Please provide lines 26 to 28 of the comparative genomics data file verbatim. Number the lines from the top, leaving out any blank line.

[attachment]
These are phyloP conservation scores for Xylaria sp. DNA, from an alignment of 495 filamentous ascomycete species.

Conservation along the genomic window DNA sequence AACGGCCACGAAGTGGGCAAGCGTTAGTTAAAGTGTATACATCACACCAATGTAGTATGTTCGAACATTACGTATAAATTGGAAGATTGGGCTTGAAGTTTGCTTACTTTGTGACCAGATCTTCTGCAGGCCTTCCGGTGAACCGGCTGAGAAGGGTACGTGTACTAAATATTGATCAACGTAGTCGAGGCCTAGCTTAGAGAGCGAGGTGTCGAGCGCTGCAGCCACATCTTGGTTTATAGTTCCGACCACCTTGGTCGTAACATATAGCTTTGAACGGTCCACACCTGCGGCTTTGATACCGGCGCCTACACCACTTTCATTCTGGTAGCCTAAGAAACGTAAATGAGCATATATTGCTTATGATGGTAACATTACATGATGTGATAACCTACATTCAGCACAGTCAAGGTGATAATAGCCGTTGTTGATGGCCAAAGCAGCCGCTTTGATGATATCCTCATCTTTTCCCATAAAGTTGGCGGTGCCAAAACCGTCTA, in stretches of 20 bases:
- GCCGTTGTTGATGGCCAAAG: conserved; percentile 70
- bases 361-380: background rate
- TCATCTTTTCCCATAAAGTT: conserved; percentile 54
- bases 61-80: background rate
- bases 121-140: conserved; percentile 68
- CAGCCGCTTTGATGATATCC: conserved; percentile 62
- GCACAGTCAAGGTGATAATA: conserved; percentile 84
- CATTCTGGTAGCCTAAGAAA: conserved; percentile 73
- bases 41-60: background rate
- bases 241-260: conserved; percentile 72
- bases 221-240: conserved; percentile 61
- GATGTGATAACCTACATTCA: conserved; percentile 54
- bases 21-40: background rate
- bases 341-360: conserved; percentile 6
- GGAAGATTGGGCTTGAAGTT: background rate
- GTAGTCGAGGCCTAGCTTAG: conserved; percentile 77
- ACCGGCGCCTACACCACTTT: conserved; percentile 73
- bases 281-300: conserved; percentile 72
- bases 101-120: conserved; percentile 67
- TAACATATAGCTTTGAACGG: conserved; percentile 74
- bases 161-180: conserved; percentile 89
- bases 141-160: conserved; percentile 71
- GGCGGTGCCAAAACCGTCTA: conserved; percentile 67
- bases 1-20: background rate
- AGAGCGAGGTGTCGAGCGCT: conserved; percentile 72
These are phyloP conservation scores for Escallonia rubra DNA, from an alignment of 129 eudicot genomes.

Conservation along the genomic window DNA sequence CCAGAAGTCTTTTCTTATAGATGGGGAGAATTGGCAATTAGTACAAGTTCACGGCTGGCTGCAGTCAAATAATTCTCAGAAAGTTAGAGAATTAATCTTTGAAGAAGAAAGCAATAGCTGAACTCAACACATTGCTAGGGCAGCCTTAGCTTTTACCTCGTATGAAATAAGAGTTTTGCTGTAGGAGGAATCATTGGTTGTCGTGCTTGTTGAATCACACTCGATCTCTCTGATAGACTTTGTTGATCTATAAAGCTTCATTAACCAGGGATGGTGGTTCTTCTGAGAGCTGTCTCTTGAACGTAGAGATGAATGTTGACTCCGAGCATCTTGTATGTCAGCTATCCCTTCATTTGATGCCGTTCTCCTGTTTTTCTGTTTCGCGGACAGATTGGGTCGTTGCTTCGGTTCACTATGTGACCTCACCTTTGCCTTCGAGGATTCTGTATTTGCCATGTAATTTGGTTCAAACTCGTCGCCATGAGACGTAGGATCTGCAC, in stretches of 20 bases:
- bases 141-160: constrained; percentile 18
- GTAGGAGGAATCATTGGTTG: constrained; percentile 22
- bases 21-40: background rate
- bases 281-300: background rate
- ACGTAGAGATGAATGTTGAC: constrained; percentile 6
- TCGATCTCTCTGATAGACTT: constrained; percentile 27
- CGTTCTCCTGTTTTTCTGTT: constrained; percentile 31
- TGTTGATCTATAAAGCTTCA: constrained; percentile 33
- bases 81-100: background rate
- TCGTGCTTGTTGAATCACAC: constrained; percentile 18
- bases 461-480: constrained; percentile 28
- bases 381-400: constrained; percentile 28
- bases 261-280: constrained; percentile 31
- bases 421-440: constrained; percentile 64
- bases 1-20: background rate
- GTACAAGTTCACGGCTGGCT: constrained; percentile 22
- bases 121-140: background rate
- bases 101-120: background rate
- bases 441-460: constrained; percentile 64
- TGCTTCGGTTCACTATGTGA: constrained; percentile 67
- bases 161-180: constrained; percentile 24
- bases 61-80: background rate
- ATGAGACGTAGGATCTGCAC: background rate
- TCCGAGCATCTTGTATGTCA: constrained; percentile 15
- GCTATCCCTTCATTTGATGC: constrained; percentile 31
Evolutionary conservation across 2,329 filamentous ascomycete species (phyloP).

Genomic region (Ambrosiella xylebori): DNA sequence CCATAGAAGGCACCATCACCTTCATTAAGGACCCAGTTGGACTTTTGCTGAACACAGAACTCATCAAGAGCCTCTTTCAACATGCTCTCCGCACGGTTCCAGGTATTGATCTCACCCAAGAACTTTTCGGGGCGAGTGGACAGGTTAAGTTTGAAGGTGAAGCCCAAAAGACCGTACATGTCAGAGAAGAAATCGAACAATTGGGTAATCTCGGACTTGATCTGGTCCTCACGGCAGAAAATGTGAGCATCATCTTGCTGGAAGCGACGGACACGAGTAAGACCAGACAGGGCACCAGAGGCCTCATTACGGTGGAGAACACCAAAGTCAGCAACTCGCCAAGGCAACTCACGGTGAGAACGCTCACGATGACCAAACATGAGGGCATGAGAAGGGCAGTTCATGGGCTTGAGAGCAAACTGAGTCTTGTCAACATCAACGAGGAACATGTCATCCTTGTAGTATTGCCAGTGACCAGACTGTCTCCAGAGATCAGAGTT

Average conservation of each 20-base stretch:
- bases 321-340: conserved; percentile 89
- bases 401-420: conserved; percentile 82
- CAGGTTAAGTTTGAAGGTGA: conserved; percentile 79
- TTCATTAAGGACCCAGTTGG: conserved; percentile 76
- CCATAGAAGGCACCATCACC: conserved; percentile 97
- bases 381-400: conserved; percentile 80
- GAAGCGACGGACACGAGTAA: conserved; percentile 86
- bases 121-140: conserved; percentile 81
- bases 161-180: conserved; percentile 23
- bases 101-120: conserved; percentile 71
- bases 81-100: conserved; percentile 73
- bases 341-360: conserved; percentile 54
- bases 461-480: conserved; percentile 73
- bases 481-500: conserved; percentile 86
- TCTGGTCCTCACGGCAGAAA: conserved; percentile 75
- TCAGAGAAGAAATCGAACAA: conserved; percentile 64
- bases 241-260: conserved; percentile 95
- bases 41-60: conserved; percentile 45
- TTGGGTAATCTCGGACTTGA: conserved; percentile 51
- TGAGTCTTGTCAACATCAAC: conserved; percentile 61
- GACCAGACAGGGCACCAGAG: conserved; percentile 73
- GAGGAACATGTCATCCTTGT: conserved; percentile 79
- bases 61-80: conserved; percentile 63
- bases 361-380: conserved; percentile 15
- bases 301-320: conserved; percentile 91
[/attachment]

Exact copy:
- bases 1-20: background rate
- AGAGCGAGGTGTCGAGCGCT: conserved; percentile 72
These are phyloP conservation scores for Escallonia rubra DNA, from an alignment of 129 eudicot genomes.